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Mad Men Recap "The Crash"

Mad Men's 5 Maddest Moments: "The Crash"

This week finds Mad Men on speed — literally. Almost everyone (save for Peggy and Ginsberg) at the agency drops their pants for an injection of some kind of "complex vitamin boost" and stays up all weekend trying to think of a campaign for Chevy — emphasis on "trying." We get some major flashbacks to Don's childhood at the brothel, and Sally and Bobby play host to an unusual guest. All of this is preempted by the death of Frank Gleason as Ted leaves the agency to attend the funeral.

"The Crash" is definitely the trippiest episode of the season, and not just because of the drugs everyone takes. Between the flashbacks and the woman who comes to the apartment (more on that later), I was constantly questioning what was real and who might be hallucinating. Let's get to the nitty-gritty with the five maddest moments of this week after the jump.

  • Say no to drugs. A fancy, possibly crooked doctor visits the newly merged agency to give everyone a little pick-me-up of what appears to be an early liquid form of Ritalin times 100. Even Don drops his pants (it's much less exciting than it sounds) to get the shot. When Roger warns the doctor that he has a heart condition, his response is "Don't worry about it!" Then all hell breaks lose: the creatives are literally running around the office, Ken can't stop tap-dancing, sweaty Don is saying stuff like, "I know you're all feeling the darkness today," and Stan gets stabbed in the arm during a game of William Tell. All in a Saturday's work at SCD-CGC, eh?
  • Flashbacks galore. Don, Don, Don. What are we going to do with you? When will you realize that you and substances simply do not mix? Apparently not this week, since the drug gives way to some gnarly memories from his past. Turns out, while he was living at the brothel, he had quite a chest cold. A kindly prostitute nursed him back to health, then promptly took his virginity. I was disturbed by this on a number of levels: the child-rape, the unsanitary nature of having sex with an individual who was recently very ill, and Don's bowl haircut.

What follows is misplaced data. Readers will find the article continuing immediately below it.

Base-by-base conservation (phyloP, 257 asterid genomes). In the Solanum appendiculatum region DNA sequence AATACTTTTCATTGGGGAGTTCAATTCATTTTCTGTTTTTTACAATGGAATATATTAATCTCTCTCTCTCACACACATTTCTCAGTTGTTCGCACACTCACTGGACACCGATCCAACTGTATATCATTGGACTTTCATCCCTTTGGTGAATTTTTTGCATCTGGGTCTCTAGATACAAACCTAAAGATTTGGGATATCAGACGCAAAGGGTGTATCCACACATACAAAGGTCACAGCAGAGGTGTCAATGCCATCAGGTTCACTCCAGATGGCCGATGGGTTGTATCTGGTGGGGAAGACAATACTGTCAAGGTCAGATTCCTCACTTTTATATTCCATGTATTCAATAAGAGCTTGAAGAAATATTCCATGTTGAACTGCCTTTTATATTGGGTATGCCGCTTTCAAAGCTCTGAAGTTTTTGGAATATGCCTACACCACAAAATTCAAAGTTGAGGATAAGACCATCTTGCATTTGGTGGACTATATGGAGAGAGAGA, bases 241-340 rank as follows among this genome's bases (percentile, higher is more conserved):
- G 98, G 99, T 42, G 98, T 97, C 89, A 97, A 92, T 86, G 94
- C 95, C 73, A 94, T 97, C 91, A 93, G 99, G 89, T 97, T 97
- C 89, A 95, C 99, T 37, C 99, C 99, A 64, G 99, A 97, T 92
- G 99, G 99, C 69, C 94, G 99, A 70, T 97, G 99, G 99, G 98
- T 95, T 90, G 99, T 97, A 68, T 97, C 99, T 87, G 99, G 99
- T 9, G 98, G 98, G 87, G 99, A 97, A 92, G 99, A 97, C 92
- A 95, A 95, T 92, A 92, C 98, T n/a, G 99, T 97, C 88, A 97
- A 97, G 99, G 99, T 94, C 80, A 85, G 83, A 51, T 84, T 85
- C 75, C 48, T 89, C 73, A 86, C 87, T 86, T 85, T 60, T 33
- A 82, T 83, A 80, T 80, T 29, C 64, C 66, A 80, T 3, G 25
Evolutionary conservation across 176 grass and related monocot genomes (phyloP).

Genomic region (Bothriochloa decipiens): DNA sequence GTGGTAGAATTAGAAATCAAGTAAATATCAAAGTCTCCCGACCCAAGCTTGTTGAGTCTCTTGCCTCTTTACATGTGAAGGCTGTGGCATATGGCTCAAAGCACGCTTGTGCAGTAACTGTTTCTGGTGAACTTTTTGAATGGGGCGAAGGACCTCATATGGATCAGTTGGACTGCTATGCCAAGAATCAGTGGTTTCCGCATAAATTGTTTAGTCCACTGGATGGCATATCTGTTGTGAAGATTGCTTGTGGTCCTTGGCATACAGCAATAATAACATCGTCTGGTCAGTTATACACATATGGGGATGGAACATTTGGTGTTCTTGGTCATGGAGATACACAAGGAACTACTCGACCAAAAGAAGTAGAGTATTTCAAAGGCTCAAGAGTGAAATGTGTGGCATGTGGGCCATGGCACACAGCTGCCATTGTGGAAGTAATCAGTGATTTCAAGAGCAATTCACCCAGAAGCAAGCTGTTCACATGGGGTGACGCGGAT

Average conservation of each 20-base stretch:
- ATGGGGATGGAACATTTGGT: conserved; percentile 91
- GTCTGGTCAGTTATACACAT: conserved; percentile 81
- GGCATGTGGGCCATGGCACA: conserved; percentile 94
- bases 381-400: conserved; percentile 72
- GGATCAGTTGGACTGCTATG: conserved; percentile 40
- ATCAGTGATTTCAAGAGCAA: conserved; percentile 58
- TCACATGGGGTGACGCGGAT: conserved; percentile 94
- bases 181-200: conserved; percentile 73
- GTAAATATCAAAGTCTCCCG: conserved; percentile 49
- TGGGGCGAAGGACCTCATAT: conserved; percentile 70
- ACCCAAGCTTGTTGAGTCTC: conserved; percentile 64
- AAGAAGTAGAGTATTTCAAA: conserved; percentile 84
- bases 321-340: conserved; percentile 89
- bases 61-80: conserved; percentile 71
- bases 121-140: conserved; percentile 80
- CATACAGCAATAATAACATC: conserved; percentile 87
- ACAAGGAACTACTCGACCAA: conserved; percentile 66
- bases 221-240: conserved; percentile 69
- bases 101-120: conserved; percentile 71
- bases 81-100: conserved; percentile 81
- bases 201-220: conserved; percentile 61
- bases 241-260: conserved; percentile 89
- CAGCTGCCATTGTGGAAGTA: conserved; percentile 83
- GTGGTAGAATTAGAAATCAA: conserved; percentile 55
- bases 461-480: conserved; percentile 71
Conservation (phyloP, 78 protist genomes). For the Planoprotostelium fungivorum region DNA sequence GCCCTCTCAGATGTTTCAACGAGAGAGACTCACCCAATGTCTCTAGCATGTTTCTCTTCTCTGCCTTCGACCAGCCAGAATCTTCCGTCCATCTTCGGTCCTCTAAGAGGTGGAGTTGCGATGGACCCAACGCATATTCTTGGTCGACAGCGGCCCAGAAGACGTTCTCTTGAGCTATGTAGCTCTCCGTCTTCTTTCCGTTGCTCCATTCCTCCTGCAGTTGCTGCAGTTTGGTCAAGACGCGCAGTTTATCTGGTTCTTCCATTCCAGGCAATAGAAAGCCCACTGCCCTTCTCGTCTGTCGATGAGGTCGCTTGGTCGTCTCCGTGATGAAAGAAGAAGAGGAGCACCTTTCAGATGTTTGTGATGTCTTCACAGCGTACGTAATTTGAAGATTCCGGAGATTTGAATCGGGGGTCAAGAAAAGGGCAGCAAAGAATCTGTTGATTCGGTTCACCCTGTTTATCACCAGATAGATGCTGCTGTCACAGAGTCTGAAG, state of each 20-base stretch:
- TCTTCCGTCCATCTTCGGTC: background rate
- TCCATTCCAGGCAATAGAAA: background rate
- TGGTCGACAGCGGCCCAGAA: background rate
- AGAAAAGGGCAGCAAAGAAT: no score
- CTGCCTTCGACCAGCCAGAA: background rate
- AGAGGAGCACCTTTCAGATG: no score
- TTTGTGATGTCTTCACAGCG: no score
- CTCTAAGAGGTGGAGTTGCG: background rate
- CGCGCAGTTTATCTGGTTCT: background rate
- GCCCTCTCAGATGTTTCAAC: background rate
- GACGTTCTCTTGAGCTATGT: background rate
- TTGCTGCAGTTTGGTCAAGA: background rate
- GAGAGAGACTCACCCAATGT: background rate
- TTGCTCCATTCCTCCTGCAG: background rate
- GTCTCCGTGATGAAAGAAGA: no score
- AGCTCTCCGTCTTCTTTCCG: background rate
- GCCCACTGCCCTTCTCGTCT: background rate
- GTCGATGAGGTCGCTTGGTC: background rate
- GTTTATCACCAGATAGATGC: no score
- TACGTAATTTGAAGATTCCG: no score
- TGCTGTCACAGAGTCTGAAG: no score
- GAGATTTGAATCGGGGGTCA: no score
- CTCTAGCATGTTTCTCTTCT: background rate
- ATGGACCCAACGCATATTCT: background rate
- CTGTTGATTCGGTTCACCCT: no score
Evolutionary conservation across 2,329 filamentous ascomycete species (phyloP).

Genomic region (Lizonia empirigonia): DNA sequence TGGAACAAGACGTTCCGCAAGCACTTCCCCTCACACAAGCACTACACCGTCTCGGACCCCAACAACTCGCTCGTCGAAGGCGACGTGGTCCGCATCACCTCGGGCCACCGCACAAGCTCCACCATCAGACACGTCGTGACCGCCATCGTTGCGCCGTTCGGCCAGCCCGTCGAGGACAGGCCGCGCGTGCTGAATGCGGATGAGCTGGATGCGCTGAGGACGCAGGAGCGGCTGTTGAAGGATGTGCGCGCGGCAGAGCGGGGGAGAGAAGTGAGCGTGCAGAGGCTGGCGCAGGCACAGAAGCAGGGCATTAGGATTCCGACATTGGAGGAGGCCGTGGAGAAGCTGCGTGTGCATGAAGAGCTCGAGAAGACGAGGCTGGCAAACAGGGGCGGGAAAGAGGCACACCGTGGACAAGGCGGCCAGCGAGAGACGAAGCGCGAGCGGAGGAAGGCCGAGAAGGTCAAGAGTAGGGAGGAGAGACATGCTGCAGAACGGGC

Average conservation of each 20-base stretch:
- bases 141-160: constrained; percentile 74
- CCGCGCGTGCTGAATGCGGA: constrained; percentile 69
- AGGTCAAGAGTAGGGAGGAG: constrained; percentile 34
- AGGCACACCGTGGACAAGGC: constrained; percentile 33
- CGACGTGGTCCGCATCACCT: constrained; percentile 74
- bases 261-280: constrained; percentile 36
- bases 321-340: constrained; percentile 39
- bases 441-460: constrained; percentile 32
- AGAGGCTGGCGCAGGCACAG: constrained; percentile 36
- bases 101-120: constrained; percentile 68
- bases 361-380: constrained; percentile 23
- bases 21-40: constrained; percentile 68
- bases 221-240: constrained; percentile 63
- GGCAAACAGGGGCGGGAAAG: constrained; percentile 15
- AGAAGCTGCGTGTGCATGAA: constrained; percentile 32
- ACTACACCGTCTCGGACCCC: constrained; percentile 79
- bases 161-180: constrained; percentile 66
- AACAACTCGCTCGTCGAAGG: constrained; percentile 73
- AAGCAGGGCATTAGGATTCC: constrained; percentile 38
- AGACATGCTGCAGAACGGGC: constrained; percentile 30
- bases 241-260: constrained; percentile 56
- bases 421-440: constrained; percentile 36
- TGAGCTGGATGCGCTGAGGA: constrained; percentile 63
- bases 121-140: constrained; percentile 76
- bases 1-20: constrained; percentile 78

• Peggy might be the new Don. Peggy is killing it lately in the romance department. Not only does she have a steady boyfriend who wants to have kids with her someday, but her boss, Ted, recently kissed her, and this week, Stan makes a pass at her, too. Rather, he makes out with her a little. Peggy turns him down, but don't feel bad, Stan doesn't leave empty-handed.
  • Who invited the hippie? Somewhere in the midst of the madness at the office, this hippie girl Wendy appears. First, she tries to seduce Don, asking if he wants to "get it on" and telling him she can hear his broken heart. I was praying he wouldn't have sex with her, given that she looks about 15 years old. He resists, but she moves on to Stan. In fact, Peggy catches them having sex in Stan's office while Jim Cutler watches. The most disturbing part of this? Wendy is the late Frank Gleason's daughter! When Ted scolds Jim for letting Wendy come to the office, Jim maintains that he "kept an eye on her." More like, got an eyeful. Gross.
  • Somebody needs a better home alarm system. Megan leaves the kids to their own devices to attend a play, and as foreshadowed, it's a terrible idea. After her brothers go to sleep, Sally finds an older black woman in her kitchen. Even I froze. Who is this lady, and what is she doing asking things like how many other people are in the apartment and when will Sally's parents will be back? The lady (who makes off with Don's watches) turns out to be a burglar. Everyone is OK in the end, except for Don, who faints, and Sally, who might have a touch of PTSD. Don's sage advice? "Try not to think about it."

What did you think of this week's episode? Were you as entertained by Betty's line, "You're . . . what does he tell everybody? You're at work?" as I was? And after that icy elevator ride, do you think it's really over between Don and Sylvia?

Image Source: AMC
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MisterEkt MisterEkt 4 years
The hippie didn't pull any magic with the "broken heart" line. After she said "it was broken", and Don asked how she could tell, she said "i can't hear anything", and then motioned to the stethoscope itself. It was half joke, half revealing. She was saying the *stethoscope* was broken, but Don mistook it to mean his own broken heart. I think it's kind of funny and refreshing that she wasn't really *trying* to be mysterious, as if she had some magical source of insight. Even after guessing Don's question was "does anybody love me", she was quick to explain that's what everybody asks. I appreciate that the writers didn't ask us to believe she was anything more than a little weird.
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